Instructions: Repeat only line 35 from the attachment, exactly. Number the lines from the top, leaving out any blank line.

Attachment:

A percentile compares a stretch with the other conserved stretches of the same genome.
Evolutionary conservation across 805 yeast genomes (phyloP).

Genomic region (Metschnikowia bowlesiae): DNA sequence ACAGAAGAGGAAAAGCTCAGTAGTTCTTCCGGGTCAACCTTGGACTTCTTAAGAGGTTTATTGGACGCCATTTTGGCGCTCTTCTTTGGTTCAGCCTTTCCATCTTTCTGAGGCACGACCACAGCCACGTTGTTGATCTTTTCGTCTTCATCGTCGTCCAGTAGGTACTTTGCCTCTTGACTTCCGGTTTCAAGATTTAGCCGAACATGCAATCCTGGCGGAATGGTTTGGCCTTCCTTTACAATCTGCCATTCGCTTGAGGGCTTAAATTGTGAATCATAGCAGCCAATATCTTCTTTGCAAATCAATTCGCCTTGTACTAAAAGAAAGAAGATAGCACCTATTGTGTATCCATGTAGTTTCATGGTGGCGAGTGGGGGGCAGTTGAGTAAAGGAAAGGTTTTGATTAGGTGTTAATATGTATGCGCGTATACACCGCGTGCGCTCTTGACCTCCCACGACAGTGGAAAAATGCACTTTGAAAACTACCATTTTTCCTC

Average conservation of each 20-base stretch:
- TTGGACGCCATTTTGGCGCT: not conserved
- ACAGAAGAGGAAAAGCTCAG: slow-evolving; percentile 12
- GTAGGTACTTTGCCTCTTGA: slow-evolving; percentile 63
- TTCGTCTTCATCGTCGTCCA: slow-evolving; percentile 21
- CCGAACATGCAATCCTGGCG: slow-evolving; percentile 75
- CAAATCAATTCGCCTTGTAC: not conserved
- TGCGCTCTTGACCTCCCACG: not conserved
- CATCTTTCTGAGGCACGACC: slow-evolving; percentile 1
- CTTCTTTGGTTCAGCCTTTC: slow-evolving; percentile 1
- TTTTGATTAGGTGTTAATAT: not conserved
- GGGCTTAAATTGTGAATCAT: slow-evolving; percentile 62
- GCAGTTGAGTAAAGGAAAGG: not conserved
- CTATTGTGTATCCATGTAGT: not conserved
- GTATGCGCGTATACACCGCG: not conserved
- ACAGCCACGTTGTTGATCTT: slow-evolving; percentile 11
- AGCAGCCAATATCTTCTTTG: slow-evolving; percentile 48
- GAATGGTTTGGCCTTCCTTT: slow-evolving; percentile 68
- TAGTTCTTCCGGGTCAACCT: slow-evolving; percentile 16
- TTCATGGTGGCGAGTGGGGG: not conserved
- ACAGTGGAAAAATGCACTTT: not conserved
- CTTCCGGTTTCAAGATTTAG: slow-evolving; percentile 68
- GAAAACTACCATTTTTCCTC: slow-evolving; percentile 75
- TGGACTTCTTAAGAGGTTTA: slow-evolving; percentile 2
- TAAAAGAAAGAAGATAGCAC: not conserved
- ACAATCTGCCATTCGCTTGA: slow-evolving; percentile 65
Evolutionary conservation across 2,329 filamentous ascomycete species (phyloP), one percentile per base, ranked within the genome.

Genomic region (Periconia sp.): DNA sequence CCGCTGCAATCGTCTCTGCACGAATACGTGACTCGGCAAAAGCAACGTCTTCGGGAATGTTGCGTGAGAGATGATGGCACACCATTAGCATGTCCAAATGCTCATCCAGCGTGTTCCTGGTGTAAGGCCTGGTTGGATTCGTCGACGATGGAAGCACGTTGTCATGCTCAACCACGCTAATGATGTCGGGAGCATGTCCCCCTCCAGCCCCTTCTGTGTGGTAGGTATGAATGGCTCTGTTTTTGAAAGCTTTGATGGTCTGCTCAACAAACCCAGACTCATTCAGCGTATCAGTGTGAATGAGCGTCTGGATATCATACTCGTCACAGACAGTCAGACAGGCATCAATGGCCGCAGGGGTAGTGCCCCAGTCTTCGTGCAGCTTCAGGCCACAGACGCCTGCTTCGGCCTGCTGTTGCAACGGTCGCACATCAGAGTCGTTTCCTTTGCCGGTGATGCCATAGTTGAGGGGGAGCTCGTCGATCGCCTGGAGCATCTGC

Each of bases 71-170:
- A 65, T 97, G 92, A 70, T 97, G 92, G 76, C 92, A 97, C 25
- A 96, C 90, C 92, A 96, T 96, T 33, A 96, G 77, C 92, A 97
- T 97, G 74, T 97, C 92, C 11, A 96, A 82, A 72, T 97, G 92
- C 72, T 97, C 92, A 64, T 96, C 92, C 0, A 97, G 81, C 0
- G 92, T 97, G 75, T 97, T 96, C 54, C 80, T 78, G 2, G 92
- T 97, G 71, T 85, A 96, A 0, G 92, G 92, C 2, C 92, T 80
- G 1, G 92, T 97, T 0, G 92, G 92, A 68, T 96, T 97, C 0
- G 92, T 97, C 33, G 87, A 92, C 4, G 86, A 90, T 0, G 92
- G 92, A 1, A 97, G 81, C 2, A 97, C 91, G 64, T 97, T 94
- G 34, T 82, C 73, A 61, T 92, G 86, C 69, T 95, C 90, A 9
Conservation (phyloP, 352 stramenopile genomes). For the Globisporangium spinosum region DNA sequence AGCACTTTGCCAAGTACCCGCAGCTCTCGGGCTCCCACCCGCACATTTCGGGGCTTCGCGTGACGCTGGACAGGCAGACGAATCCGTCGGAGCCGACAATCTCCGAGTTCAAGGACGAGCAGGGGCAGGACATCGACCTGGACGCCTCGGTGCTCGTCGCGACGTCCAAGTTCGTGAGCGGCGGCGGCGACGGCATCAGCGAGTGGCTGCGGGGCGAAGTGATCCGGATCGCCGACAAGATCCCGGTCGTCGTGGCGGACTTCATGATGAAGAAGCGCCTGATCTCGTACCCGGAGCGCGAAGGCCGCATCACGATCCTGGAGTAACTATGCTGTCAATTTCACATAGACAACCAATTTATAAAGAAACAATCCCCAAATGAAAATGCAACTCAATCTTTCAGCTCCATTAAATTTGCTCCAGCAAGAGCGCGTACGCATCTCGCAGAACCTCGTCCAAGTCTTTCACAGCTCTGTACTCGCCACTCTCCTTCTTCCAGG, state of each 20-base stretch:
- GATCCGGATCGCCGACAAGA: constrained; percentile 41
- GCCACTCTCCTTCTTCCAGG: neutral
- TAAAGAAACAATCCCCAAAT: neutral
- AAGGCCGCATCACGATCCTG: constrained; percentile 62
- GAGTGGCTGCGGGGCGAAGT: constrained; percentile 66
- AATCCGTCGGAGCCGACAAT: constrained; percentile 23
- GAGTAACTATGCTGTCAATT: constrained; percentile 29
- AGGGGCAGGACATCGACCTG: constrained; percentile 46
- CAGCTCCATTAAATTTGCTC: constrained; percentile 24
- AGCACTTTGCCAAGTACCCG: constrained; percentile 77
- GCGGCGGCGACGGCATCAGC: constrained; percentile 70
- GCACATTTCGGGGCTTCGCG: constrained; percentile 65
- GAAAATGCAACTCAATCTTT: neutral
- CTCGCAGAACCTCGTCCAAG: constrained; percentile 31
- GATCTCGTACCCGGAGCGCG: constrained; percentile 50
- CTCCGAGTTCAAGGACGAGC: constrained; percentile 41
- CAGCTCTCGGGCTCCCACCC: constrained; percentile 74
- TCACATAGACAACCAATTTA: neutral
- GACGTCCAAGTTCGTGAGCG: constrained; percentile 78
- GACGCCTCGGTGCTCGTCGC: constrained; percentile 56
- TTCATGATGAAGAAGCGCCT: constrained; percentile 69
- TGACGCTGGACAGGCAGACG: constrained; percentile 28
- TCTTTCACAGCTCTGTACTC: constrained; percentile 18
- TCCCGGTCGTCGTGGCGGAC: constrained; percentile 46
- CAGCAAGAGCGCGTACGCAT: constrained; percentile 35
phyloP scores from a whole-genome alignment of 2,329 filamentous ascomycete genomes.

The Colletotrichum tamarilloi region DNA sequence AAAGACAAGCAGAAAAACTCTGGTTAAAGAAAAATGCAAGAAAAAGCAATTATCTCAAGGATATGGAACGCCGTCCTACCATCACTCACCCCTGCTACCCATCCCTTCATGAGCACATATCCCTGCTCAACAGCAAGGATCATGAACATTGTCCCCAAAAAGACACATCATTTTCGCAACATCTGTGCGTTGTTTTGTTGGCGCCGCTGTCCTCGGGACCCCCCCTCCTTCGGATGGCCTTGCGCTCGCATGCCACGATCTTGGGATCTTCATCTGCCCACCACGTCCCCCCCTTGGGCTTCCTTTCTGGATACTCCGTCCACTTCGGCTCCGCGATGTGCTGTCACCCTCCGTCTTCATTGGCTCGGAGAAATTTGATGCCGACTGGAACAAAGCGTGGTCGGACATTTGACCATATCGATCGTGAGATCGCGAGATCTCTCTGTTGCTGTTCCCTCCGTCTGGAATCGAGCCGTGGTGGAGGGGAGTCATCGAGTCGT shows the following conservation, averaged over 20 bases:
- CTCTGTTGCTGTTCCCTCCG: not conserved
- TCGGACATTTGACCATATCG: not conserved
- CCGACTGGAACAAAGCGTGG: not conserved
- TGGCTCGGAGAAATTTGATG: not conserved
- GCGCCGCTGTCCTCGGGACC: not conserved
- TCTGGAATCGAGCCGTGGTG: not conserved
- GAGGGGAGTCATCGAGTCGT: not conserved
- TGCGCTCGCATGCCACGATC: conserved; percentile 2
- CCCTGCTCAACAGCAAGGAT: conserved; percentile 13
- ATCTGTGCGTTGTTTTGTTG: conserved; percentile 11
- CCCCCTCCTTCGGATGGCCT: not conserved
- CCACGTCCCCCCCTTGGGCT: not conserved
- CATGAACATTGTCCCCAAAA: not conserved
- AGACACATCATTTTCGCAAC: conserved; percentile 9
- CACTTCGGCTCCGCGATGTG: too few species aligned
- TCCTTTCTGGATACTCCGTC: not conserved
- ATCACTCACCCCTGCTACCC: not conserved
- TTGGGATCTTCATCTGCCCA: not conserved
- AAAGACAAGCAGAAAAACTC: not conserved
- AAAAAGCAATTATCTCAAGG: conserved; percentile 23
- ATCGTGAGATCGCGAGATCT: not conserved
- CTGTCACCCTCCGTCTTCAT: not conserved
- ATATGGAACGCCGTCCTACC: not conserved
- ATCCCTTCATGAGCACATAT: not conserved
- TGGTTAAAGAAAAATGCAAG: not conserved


- T 97, G 74, T 97, C 92, C 11, A 96, A 82, A 72, T 97, G 92